German federal election, 1990

Bundesarchiv B 145 Bild-F074398-0021 Kohl (cropped).jpg
Bundesarchiv B 145 Bild-F079276-0010 Lafontaine (cropped).jpg

Helmut Kohl
CDU/CSU

Helmut Kohl
CDU/CSU

Federal elections were held in Germany on 2 December 1990 to elect the members of the 12th Bundestag. They were the first competitive and universal all-German election since the elections of March 1933, which cemented Adolf Hitler's power. The result was a comprehensive victory for the governing coalition of the Christian Democratic Union/Christian Social Union and the Free Democratic Party, which was reelected to a third term.

This was the first election conducted after German reunification which took place on 3 October. Almost 150 seats had been added to represent the newly re-established eastern states of Germany without reducing the number of Western members. The euphoria following the reunification gave the ruling CDU/CSU–FDP coalition a dramatic advantage in both Western and Eastern Germany throughout the campaign.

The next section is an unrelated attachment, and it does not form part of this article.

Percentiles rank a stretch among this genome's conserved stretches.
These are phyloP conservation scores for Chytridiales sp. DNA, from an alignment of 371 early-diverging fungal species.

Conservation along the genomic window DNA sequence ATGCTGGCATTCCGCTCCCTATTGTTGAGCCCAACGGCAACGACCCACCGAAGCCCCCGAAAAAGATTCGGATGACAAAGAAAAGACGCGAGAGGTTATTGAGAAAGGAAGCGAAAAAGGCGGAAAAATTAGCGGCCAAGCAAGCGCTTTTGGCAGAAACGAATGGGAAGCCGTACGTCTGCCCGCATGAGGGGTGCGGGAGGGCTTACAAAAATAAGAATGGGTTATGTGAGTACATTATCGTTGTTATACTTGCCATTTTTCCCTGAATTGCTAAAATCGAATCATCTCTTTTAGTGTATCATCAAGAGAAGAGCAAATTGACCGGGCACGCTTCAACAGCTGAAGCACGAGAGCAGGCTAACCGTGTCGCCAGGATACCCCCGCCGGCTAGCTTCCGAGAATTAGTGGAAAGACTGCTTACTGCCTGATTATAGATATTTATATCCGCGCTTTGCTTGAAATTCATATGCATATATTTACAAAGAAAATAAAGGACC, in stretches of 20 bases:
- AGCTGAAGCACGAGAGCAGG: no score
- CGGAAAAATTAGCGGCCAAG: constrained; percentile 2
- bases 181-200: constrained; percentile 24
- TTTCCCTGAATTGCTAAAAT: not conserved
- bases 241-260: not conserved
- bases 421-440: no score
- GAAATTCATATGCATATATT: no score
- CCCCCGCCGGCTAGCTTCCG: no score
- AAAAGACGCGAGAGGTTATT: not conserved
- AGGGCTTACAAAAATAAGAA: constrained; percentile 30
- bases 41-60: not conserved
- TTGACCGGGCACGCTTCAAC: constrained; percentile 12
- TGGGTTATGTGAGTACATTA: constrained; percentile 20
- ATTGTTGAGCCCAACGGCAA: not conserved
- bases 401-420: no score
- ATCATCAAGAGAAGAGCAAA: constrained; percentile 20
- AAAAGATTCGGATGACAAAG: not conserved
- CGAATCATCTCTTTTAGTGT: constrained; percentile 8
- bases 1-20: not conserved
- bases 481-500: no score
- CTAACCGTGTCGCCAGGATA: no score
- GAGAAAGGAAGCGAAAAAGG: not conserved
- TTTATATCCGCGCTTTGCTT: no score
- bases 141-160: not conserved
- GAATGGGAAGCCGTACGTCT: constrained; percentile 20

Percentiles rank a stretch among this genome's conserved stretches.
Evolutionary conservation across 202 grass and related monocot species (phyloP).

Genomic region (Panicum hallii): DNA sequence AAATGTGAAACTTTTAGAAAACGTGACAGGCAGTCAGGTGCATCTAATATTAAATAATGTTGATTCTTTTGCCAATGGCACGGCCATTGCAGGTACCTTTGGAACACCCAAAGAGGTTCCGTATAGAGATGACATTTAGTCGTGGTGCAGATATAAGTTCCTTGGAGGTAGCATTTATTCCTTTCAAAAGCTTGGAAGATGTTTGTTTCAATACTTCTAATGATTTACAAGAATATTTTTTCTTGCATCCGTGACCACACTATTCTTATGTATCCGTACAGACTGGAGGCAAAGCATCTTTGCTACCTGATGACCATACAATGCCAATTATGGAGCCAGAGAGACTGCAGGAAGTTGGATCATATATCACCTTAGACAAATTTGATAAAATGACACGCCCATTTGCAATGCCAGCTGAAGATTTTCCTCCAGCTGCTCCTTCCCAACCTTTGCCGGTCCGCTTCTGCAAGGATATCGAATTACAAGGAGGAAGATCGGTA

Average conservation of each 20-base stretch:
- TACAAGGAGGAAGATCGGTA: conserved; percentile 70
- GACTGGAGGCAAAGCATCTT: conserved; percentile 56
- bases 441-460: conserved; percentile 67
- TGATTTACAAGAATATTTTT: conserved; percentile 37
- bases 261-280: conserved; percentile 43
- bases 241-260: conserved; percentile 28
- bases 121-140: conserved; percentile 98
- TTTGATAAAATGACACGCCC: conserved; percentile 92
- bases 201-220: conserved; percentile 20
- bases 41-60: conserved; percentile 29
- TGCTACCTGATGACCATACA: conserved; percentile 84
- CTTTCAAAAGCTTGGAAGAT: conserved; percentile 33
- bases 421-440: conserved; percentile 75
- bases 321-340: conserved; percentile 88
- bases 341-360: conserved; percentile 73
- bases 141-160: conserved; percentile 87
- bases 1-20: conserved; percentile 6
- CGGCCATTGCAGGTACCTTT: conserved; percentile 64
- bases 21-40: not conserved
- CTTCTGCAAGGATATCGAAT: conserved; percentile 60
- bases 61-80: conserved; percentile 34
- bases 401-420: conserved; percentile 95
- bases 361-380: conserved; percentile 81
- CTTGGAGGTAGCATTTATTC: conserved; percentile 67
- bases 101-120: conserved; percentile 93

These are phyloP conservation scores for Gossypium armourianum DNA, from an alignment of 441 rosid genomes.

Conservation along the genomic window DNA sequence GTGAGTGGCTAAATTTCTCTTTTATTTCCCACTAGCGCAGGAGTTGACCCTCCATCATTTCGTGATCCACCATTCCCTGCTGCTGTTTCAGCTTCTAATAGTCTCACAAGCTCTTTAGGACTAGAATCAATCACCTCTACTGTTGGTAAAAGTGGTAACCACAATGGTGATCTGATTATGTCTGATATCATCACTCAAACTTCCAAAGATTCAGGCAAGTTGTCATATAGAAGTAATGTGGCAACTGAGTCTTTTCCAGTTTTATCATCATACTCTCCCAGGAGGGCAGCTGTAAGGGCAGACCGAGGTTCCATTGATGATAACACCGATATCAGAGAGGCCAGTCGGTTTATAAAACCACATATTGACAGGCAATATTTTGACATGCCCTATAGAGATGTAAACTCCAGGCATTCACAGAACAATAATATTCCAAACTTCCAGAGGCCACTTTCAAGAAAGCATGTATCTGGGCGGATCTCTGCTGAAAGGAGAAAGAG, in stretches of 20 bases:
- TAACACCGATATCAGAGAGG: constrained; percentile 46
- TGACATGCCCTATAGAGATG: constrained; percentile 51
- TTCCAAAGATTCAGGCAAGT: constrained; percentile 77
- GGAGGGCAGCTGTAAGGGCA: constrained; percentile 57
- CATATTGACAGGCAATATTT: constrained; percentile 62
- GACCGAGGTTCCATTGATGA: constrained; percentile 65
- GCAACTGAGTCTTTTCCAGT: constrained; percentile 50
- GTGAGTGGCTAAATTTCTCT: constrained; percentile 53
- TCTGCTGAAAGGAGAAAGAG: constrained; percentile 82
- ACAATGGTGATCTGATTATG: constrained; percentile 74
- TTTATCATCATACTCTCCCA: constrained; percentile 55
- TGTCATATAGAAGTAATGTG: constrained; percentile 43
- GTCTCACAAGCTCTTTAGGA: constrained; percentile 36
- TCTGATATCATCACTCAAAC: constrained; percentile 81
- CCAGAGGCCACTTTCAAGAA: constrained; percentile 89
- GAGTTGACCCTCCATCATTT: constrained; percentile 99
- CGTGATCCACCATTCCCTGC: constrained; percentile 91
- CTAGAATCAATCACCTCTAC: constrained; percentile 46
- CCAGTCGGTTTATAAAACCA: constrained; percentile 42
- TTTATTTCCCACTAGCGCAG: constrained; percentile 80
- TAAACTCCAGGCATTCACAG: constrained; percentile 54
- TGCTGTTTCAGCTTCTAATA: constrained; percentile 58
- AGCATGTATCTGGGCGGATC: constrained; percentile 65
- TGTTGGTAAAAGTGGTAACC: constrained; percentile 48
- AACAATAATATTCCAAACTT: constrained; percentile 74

This was the one and only election for which the 5% threshold was not applied nationwide, but separately for East Germany (including East Berlin) and West Germany (including West Berlin). As a result, while the Western The Greens failed to gain representation, an ideologically similar party from the East, Alliance 90, did. They merged to form Alliance 90/The Greens in 1993.

All change figures are relative to the pre-existing West German Bundestag.

This page was last edited on 20 May 2018, at 09:10 (UTC).
Reference: https://en.wikipedia.org/wiki/German_federal_election,_1990 under CC BY-SA license.

Related Topics

Recently Viewed